From what you’ve read, is Popular culture (games, tv, film) just a method to “sophisticatedly deliver stupidity”?
The ideas that Johnson presents in his book “Everything Bad is Good for You” are indeed interesting, and help to relieve some of the guilt that I expereince every time I get lost in yet another episode of A Shot at Love with Tila Tequila (yes, I did watch most of that show’s first season, and, yes, it was entertaining to watch 15 idiots run around screaming. Made me feel like a good person, in comparison). Arguing that contemporary audiences not only tolerate but crave complicated and “textured” narratives in their popular culture consumption is a warming, if somewhat problematic, thought.
Sometimes, and this is particularly noticeable with the never ending list of “reality” television programs, it does seem like a true glut of ridiculous stupidity, and moreover their delivery hardly ever even seems to be “sophisticated.” And so it is comforting to find a savior in Johnson, who argues that there is in fact a silver lining behind the reality show cloud. Or at the very least, can offer us support to spend the extra money on HBO just to get that Sunday night drama.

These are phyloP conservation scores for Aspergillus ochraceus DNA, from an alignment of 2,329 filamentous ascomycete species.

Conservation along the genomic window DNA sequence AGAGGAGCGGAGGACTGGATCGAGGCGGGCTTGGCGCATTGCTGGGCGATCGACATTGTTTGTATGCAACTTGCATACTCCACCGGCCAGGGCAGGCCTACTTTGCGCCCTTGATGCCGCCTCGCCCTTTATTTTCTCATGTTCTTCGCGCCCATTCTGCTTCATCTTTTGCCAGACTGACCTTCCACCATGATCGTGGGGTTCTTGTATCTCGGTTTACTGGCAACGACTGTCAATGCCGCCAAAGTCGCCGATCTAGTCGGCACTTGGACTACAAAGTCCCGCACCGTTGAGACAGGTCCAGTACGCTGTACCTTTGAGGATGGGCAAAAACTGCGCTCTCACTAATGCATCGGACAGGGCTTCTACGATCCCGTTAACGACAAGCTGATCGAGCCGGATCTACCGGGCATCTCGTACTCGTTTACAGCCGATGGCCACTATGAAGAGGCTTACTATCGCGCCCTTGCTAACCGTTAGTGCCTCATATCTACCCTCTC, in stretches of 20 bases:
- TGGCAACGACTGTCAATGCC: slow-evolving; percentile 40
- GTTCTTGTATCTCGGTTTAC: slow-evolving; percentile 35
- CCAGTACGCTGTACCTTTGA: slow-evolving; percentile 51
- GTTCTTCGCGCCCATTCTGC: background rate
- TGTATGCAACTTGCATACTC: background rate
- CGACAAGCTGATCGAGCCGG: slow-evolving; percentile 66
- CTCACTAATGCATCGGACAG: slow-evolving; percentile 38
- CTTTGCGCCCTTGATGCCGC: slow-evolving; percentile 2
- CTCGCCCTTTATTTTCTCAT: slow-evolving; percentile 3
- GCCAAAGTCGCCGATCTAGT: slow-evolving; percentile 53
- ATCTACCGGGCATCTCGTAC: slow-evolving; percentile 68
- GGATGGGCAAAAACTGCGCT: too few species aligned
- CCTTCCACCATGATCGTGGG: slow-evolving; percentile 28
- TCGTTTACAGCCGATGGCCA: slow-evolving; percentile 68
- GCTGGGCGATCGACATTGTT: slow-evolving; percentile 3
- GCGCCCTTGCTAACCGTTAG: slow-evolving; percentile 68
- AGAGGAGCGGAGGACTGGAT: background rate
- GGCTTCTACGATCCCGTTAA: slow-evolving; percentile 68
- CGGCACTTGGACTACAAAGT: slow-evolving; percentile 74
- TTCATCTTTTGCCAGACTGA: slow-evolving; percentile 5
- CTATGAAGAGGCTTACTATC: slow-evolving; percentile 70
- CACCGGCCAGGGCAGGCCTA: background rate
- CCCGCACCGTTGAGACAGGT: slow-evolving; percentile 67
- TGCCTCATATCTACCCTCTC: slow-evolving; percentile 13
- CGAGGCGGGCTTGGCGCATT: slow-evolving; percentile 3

However, one issue that Johnson brings up is multiple threading. He argues that many threads in the story lines of television series like the Sopranos, are complicated and are a unique way of presenting content that enhances viewer engagement with the storyline and characters. However, I am tempted to argue, or at least mention, that this may also be a product of internet age’s effect on how much attention focus we as a culture can muster.
There was an article last summer in the Atlantic Monthly entitled “Is Google Making Us Stupid?“, the premise of which is that the quick bite- (byte-) sized information content that we are accustomed to on the internet is actually changing our brains, and affecting our ability to process long and in-depth information. We seem to be shrinking away from the lengthy newspaper article, and instead digesting many articles in quick snippets (take, for example, CNN.com’s bulleted “Story Highlights” present at the top of their already brief articles).
Perhaps the multiple threading that we encounter in more complex TV shows these days is not a boon to our grey matter, but rather the only way that television producers can handle presenting complex content to a nation of bite-size information eaters and so-called “horizontal” Google searchers. They can’t keep us focused any other way.
I should clarify that this is just speculation, and I do agree with Johnson that modern media is providing an intellectual stimulus in many ways, and that shows like the Sopranos are head and shoulders above some trite TV of the past. But it is worth being a little more critical of the nature of that information, and how we as a culture process it. After all, somebody once thought (or still does) that those things were bad for us for a reason, and it is worth it to keep that in mind, at least until you click on the tube.